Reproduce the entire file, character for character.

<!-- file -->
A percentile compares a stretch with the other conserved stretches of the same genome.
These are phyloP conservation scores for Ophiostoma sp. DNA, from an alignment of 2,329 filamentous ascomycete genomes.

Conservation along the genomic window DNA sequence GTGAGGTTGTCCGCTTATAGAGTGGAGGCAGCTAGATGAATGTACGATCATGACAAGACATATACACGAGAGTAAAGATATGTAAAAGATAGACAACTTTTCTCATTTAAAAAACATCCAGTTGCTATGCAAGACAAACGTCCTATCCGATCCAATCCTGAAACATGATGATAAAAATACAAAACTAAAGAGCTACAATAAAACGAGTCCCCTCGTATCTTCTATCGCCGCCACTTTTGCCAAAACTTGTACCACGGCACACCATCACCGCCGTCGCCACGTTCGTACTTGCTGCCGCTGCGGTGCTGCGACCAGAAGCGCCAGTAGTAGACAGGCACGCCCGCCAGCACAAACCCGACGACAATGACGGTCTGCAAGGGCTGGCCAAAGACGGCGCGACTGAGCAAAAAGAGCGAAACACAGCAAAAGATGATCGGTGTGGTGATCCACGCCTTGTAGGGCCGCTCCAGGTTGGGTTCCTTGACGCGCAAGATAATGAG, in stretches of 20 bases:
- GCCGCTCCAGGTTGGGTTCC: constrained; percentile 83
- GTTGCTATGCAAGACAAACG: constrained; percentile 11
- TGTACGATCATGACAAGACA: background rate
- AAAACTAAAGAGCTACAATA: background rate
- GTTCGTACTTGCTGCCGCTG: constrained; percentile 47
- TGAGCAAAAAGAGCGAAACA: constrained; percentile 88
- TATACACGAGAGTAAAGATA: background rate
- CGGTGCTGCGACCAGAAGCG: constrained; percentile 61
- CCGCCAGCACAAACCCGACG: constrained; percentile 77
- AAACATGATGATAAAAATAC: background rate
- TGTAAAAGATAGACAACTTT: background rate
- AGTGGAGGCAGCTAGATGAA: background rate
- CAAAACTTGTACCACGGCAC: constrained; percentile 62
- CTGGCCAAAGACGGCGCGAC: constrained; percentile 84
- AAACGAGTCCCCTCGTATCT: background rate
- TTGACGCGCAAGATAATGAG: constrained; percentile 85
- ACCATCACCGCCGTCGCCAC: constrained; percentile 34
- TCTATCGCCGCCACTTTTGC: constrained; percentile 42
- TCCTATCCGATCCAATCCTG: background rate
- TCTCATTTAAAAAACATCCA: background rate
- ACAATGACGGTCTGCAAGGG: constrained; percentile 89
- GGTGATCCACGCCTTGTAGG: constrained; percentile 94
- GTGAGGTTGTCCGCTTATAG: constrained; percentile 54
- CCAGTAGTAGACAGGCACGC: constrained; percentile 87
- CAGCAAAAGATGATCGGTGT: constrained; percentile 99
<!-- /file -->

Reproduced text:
A percentile compares a stretch with the other conserved stretches of the same genome.
These are phyloP conservation scores for Ophiostoma sp. DNA, from an alignment of 2,329 filamentous ascomycete genomes.

Conservation along the genomic window DNA sequence GTGAGGTTGTCCGCTTATAGAGTGGAGGCAGCTAGATGAATGTACGATCATGACAAGACATATACACGAGAGTAAAGATATGTAAAAGATAGACAACTTTTCTCATTTAAAAAACATCCAGTTGCTATGCAAGACAAACGTCCTATCCGATCCAATCCTGAAACATGATGATAAAAATACAAAACTAAAGAGCTACAATAAAACGAGTCCCCTCGTATCTTCTATCGCCGCCACTTTTGCCAAAACTTGTACCACGGCACACCATCACCGCCGTCGCCACGTTCGTACTTGCTGCCGCTGCGGTGCTGCGACCAGAAGCGCCAGTAGTAGACAGGCACGCCCGCCAGCACAAACCCGACGACAATGACGGTCTGCAAGGGCTGGCCAAAGACGGCGCGACTGAGCAAAAAGAGCGAAACACAGCAAAAGATGATCGGTGTGGTGATCCACGCCTTGTAGGGCCGCTCCAGGTTGGGTTCCTTGACGCGCAAGATAATGAG, in stretches of 20 bases:
- GCCGCTCCAGGTTGGGTTCC: constrained; percentile 83
- GTTGCTATGCAAGACAAACG: constrained; percentile 11
- TGTACGATCATGACAAGACA: background rate
- AAAACTAAAGAGCTACAATA: background rate
- GTTCGTACTTGCTGCCGCTG: constrained; percentile 47
- TGAGCAAAAAGAGCGAAACA: constrained; percentile 88
- TATACACGAGAGTAAAGATA: background rate
- CGGTGCTGCGACCAGAAGCG: constrained; percentile 61
- CCGCCAGCACAAACCCGACG: constrained; percentile 77
- AAACATGATGATAAAAATAC: background rate
- TGTAAAAGATAGACAACTTT: background rate
- AGTGGAGGCAGCTAGATGAA: background rate
- CAAAACTTGTACCACGGCAC: constrained; percentile 62
- CTGGCCAAAGACGGCGCGAC: constrained; percentile 84
- AAACGAGTCCCCTCGTATCT: background rate
- TTGACGCGCAAGATAATGAG: constrained; percentile 85
- ACCATCACCGCCGTCGCCAC: constrained; percentile 34
- TCTATCGCCGCCACTTTTGC: constrained; percentile 42
- TCCTATCCGATCCAATCCTG: background rate
- TCTCATTTAAAAAACATCCA: background rate
- ACAATGACGGTCTGCAAGGG: constrained; percentile 89
- GGTGATCCACGCCTTGTAGG: constrained; percentile 94
- GTGAGGTTGTCCGCTTATAG: constrained; percentile 54
- CCAGTAGTAGACAGGCACGC: constrained; percentile 87
- CAGCAAAAGATGATCGGTGT: constrained; percentile 99